The trout across most of the west are not native either. Most of them, unless you are in some seriously isolated areas, are hybrids of the California rainbow trout. In the 1880’s, fish management practices led to the introduction of the coastal rainbow trout throughout the NW. A brief history of hatchery science illustrates that the first fish hatcheries in the west started in California. The fish the biologists decided to stock and raise was the one native to the California coastal system. Unfortunately the when the science became replicateable, ie transferable to other locations around the west, the fish squeezers did not look to the local fisheries for gene stock. They used instead the coastal rainbow – the ones they knew how to grow and how to breed. Why change what works, right? 

According to Dr. Chris Walser, Professor of Biology at The College of Idaho, “The introduction of coastal rainbow trout is basically an artifact of historical fish management” he explained. These hatchery trout were able to breed and have, in the past 140 years, passed their hatchery genes to the native redband trout. As such “you don’t find pure genetically pure populations (of redband trout) unless you are in an isolated location—a location not historical stocked with hatchery fish” explained Dr. Walser. This means that the first Californians to invade the Northwest came in the form of trout, not Bay Area Ex-Pats.

So when you are fishing a pond located DIRECTLY below the runoff of a fish hatchery, like I was, you can bet your bacon that the fish I caught were Californian Rainbows. I caught them on European earth worms surrounded by Russian Olive Trees and Canadian Geese. Man, I love America.

Recipe –

Grilled Trout with Old Bay and Shrimp Sauce

Old Bay Sauce

1 clove garlic

1 cup Amber beer (any beer really, but something you like)

1 tablespoon old bay seasoning

1 tablespoon lemon juice

3 tablespoons cream

1 cup pink shrimp, raw and thawed

1 stick of butter, cut into 4 segments

1 zest of one lemon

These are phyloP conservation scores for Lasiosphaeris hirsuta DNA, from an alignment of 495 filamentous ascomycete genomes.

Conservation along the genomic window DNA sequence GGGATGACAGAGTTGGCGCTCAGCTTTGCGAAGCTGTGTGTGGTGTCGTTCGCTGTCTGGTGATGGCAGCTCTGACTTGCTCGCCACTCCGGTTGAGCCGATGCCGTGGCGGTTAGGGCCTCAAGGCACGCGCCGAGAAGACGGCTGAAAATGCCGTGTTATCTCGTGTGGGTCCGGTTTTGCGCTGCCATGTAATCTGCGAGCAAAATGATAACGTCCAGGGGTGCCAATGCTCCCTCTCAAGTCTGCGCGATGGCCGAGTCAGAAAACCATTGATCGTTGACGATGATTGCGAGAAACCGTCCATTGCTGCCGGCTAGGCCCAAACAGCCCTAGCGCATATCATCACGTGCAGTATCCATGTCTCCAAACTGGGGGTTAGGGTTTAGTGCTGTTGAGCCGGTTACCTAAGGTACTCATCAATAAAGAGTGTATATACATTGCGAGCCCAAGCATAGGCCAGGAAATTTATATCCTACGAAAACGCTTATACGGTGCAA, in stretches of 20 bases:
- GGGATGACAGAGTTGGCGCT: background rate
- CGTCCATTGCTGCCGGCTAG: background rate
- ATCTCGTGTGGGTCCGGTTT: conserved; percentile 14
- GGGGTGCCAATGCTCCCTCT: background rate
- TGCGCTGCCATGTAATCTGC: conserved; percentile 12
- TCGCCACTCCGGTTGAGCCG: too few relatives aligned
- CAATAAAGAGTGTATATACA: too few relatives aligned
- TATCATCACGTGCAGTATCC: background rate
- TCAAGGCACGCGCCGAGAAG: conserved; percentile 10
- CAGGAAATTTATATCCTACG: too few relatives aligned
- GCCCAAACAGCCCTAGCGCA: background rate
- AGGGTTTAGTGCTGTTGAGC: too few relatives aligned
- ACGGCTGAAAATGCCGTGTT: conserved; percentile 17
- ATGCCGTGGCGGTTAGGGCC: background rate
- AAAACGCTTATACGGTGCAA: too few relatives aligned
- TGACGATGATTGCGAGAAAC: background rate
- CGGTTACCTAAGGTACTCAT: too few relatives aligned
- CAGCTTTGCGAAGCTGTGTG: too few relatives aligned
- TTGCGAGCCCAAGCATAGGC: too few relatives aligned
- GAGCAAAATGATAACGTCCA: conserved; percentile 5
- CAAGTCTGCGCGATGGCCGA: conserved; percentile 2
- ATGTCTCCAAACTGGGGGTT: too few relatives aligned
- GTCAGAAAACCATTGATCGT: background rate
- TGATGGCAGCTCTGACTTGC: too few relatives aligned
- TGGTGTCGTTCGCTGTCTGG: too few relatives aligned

Salt and pepper as needed

 

Bring the garlic, beer, Old Bay and lemon juice to a boil in a small sauce pan. Reduce by half the original volume. Turn down to a simmer and add the cream. Let reduce the liquid reduce for 5 more minutes. Turn down the heat on the pan to low and add the shrimp. Stir a few times until the shrimp are cooked, about 2-3 more minutes.

Next add in one segment of the butter. Whisk it into the sauce until it has disappeared. Then add the next. Repeat this until all the butter is gone. (Do not add all the butter at one time. This can cause the sauce to “break” separating the fats from the liquids. Not a good thing.)

Next add the lemon zest. Taste and adjust with salt and pepper as needed.

Grilled Trout

2 cloves garlic, minced

2 tablespoons olive oil

1 teaspoon Old Bay

1 Lemon, juiced and zested

Splash of beer

3-4 trout, depending on how well you did and size, gutted, head and tail left attached

Salt and Pepper, as needed

 

Heat grill to medium-high. Clean grill grates with wire brush, wipe with paper towel and then “season” them with an oil soaked rag. This will be a smoky mess, but it will keep the fish from sticking.

Add the garlic, olive oil, Old Bay, lemon juice, lemon zest and beer to a mixing bowl. Whisk together. Add fish to the mixing bowl and coat the fish evenly with mixture, inside and out.

Place fish skin side down on the grill, laying on its side. Let cook for 2-3 minutes, then flip and cook for 2-3 more minutes. Remove to a serving plate and cover with a paper towel. If the fish is sticking at any point simply wait a little longer, it will come off on its own

(This timing depends on the size of the fish, an 11’ trout took me about 3 minutes per side. A big steelhead sized trout will take much longer)

Pour the shrimp and old bay sauce on the trout and serve with your favorite side! Enjoy.